At every stage of my life, at every school-going, and even non-school going year, I had a teacher who had my back. From when I was thrown into the deep-end of the pool to compete against boys (I was the only girl swimmer who knew freestyle and yep, I managed to beat ‘em all), to when I cried buckets because I was not selected to join the brownies in primary school but was made Head Librarian by my English teacher (yes, I was a nerd), I had teachers who gave me the brief but vital attention when I needed it, and taught me to believe in myself, in the formative years of my life.
So here’s my and Tueetor’s tribute to all the educators who have come in and out of our lives, and for those for whom we’re still learning from, we truly believe that all of you educators out there are some of the best that humanity has to offer. Keep doing what you’re doing. Whether you are looked up to, or looked down upon, whether you’re cared for, or not, respected, or made fun of; we believe teachers – those who are working from a classroom, to those who have to weave their magic in any class setting they set up, we would not be here, if not for you. Inspired by Gatesfoundation.org, edited and compiled by Cecilia Leong.
5 Ways Educators Inspire Us (inspired by Vicki Phillips of Bill & Melinda Gates Foundation)
#1 Undying Belief in Us
According to Ms Phillips, your favourite teacher may not have been your favourite teacher because she was soft or kind. There might have been an edge to her. She might have said “You can do this” when you said, “No I can’t.” She believed in you more than you believed in yourself. So she put some pressure on you. And she got your effort because she asked for it, and you met her demands because she won your trust. Because you realized “She cares about me enough to push me.” And she pushed you into places you didn’t think you belonged. Great teachers don’t just teach you, they have a stubborn streak in them that says “I won’t give up on you and I believe in you.”
#2 Teachers Are Your First Mentors
Almost everyone seems to have a mentor these days. But back when you’re a student, all you could hope for, is a teacher who’s willing to do more than teach. Ms Phillips goes on to state that when you think about what made your teacher so good to you, you can’t explain it with just words, tools and techniques, it was also because of his judgement, his charisma, his creativity, his personality that pulled you in and helped to start to create the whole bond that you would have with your teacher, sometimes even years after he’s stopped teaching you.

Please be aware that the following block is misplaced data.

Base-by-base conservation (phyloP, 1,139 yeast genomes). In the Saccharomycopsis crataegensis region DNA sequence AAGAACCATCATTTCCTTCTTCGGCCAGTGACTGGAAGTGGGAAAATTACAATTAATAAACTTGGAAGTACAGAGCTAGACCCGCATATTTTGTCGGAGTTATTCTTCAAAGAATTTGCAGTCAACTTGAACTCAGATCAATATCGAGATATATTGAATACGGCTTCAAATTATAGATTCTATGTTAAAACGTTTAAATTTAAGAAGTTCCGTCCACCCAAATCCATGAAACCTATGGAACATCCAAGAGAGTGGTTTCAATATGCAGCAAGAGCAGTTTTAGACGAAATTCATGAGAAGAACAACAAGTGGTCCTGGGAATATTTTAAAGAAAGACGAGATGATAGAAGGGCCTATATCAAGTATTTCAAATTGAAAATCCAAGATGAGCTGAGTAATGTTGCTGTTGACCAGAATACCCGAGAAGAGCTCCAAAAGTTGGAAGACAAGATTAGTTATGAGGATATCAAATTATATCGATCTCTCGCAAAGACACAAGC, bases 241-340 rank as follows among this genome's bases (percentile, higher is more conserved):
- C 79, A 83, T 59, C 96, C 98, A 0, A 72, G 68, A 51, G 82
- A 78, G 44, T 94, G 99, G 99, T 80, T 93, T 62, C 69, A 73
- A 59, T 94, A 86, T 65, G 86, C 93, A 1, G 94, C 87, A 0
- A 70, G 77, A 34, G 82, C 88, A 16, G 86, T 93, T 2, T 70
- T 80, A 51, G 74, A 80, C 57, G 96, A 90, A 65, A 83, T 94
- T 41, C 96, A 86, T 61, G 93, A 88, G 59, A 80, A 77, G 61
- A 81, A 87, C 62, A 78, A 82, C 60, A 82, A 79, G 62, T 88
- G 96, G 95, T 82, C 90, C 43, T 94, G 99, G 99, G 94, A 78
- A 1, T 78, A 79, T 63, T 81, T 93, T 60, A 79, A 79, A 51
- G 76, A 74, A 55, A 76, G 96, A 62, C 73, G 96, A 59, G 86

#3 Setting Up A Collaborative Environment
The heart of learning is this connection between teachers and students that is the centerpiece of educational or learning success. Because having a mentor doesn’t mean you were dictated the terms of the partnership; rather, you find that your teacher commanded a collaborative partnership. A mentorship that said, “I value your feedback because this is about you, more than it is about me. You take all the time you need, to get this. Chart out for me what’re your end goals.” And that’s how most of us can succeed in our most challenging subjects.
#4 Dedication Not Just to a Cause
Teaching is not a job. It’s really a calling driven by the belief that all students deserve to reach their fullest potential. That is why educators are willing to invest their time, energy, resources and love to doing what’s best for each of their students. Most of the teachers and educators who teach do so to make a fundamental difference in their students’ lives and they work to fulfill that purpose every day.
#5 Impact that Lasts Forever
When I think back, some of my teachers inspired me well enough to still carry the lessons they have taught me some 40 years ago. Those teachers were more than just educators, informers or imparters of knowledge; they inspired me to be curious, honest, gritty, to persevere. And just like Ms Phillips, my teachers inspired me to think differently about the world around me and it is because they constantly challenged me, that they believed that I could rise to the occasion, that I did. Their passion for not only teaching, but for believing in the little human they were entrusted with and commitment to my learning which shaped the person I am today.
So THANK YOU to my kindergarten teachers who taught me the love of singing and music, to my Chinese primary school teacher who, instead of reprimanding me when he caught me cheating in my spelling test, but instead shared a story which so touched me that I did not ever cheat again; to the swimming instructor who believed in a petite little girl, to the stupendous English and Math tutor who was Hagrid before Rubeus Hagrid of Harry Potter was created (and who taught not for money but to help the poorest children from the neighbourhood), I salute you.
And to all educators, I salute you, each and every one of you. As part of a team and a community who are deeply inspired by the thousands of educators who positively impact the lives of students. Not just today, this week but every day of every week. Here’s a Happy Teachers’ Day, to all of you!
YouTube video credit: Robin Williams’ performance as an influential and empowering elite prep school poetry teacher John Keating in Touchstone Pictures’ Dead Poets Society 1989, is the ultimate onscreen fictional teacher. For more information on Tueetor, pls call +656206 6660 or whatsapp 98833867. Download our app for free at tosto.re/tueetor on the App or Play Store.